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The Romans promoted the rule of law by applying the rights and protections of Roman civil law and the principles of fairness and by allowing the conquered peoples to continue to use their customary laws at the local level.

The principles of Roman law were based on the concept of rights (jus). Roman civil law regulated the interactions between Roman citizens on the basis of what the rights of the citizens were supposed to be.

Before the emperor Caracalla extended full Roman citizenship to all freeborn people in the Roman Empire in 215 AD, the provincials, the people outside Italy who had been conquered or were under Roman influence, enjoyed the rights of jus gentium (the law of nations). Nation was the Latin word for ethnicity and just gentium was a sort of natural law which was regarded as "innate in every human being." The rights it conferred were considered to be held by all persons. They were based on the notion that the concept of justice sprung from the human mind rather than ethnicity and that they applied regardless of citizenship. Through this, the provincials enjoyed the protection of Roman civil law in their dealing with Roman citizens. Cases between Roman and non-Romans were adjudicated by the praetor peregrino, the chief of justice for foreigners, who was supposed base his rulings on fairness and on Roman civil law.

With the creation of rule by emperors by Augustus, some areas which had been client states, and thus had semi-autonomy, were annexed into the empire as Roman provinces. Newly conquered areas were also annexed as Roman provinces. Justice in the provinces was administered by the provincial governors and their procurators. The conquered peoples were still allowed to continue to use their customary laws at the local level. The role of governors and procurators was mainly that of adjudicating or arbitrating cases which the locals were not able to resolve. The most famous case was that of Jesus who was referred to Pontius Pilates, the procurator of Judea, to rule on the accusations the Sanhedrin of Jerusalem had raised against him. If an issue still could not be solved, the case could be referred to the emperor. Paul the Apostle was voluntarily taken into Roman custody in Jerusalem to escape from being lynched. He was transferred to Caesarea for his safety because of a plot to kill him. When a new governor decided to send him back to Jerusalem for another trial, Paul called his right as a Roman citizen to appeal to the emperor and he was taken to Rome.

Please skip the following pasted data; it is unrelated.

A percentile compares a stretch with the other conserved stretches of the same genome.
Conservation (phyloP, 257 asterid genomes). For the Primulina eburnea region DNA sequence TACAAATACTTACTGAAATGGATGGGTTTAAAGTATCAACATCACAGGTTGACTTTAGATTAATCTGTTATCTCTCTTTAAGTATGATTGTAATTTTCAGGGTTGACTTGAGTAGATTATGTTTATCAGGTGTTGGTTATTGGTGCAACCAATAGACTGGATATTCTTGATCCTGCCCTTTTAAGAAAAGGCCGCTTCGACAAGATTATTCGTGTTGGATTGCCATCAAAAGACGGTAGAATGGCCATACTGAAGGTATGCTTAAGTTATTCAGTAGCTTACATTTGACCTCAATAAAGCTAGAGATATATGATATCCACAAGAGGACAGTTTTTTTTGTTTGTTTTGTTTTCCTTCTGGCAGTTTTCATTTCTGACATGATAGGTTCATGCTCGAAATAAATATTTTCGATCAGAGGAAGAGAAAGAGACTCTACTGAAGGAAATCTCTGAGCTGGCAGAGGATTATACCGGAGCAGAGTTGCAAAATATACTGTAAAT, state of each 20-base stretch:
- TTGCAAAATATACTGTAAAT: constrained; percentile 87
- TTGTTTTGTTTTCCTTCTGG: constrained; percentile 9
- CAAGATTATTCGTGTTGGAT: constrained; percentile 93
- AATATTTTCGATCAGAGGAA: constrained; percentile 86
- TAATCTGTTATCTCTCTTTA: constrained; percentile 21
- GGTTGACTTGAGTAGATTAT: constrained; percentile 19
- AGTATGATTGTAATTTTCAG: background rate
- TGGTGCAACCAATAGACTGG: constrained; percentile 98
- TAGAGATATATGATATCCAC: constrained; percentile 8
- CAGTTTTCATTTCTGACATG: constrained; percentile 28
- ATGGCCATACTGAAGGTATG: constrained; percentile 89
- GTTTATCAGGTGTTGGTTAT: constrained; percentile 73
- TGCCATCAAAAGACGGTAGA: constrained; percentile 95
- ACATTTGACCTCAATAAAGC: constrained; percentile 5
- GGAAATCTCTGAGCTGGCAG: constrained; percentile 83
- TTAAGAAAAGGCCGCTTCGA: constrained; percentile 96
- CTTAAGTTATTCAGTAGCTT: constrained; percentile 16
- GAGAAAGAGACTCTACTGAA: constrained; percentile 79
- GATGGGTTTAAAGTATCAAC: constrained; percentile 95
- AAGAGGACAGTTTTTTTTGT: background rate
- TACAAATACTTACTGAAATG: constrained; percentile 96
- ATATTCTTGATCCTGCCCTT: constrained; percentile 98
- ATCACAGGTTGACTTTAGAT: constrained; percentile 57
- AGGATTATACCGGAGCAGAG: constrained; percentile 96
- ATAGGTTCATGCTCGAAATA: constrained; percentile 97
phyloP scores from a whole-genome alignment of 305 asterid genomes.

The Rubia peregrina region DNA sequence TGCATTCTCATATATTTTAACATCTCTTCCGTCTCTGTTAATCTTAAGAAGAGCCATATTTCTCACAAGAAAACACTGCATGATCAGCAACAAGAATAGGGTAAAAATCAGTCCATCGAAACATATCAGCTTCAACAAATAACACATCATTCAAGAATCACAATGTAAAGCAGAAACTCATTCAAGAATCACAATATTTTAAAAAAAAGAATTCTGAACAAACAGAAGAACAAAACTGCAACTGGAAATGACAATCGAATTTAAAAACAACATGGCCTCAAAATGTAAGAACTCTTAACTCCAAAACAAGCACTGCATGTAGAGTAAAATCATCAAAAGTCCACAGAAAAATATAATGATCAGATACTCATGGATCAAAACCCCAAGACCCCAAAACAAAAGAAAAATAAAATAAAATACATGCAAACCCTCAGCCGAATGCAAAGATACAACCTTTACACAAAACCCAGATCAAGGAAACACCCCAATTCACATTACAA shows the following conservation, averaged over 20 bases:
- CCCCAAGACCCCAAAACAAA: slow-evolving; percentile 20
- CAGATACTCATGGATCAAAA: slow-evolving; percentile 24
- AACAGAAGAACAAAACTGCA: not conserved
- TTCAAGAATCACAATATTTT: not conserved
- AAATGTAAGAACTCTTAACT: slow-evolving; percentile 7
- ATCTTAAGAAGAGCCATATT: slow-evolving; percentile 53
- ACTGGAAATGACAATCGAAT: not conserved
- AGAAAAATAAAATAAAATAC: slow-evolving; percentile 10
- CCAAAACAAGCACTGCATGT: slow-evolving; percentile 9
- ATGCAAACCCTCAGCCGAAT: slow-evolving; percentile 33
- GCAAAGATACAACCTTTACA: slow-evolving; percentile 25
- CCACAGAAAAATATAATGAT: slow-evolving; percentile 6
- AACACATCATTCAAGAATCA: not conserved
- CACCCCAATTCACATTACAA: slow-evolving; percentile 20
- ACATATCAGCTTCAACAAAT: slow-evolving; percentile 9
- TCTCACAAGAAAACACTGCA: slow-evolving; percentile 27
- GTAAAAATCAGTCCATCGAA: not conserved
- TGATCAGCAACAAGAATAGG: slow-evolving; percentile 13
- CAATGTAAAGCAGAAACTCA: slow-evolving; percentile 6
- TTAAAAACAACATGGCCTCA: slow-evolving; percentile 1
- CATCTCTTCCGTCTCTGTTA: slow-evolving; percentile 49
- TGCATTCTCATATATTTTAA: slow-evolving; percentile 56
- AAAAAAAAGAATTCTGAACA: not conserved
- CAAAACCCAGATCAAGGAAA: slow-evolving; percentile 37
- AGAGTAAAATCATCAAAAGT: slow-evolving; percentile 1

The further development of Roman law during the period of rule by emperors, who were absolute rulers, occurred through imperial edicts. These were written laws issued by emperors and which applied to the whole of the Roman Empire, unless otherwise stated. Over time, as they accumulated, these edicts created greater legal uniformity and homogeneity around the empire.

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Law is considered to be one of Rome's greatest contributions to civilization because the concepts of Roman law are incorporated into our laws today. Their ideas on civil rights are practiced in one way or another in almost every country in the world.

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The Romans made may contributions to the rule of law and their concept of the legal system is the basis for the legal systems of the western world today. Perhaps their greatest contribution was the right of every citizen to a trial if accused of a crime. In other words, a person had to be proven guilty before being punished.

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Q: What contributions did the romans make to the area of law?
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The ancient Romans most significant contribution to Europe has been in the area of?

law


What were some major contributions that the Romans made to future civilizations?

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What contributions did make to law?

The Roman contribution to laws are that they founded the basis for our laws. The Romans crafted the Twelve Tables which hold the foundations for law systems. These laws promoted equal treatment, presumption of innocence, and fairness. Their laws covered inheritance, marriage, and courtroom procedures.


What area are long term contributions of ancient greek and roman civilizations found in?

government and law


What contributions did the ancient Greeks make to government and law?

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Did the Romans write down their constitution?

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How did the Romans rule there empire?

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Important long term contributions of ancient greek and roman civilizations are primarily found in the area of?

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Who did the Romans believe laws should be applied to?

The Romans applied the law to all of their citizens. Some of the principles of Roman law was that everyone is equal before the law and that nobody is above the law.


What two contributions to mathematics and physics did Archimedes make?

Archimedes contributed to physics by discovering Archimedes' Principle, the law that an object submerged in a fluid is acted upwards upon by a force equal to the displaced weight. In mathematics, he provided the proof that an area of a portion of a parabola is 4/3 the area of a corresponding triangle.


Did the Romans write their constitution?

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What was Romans law?

To ban stupid questions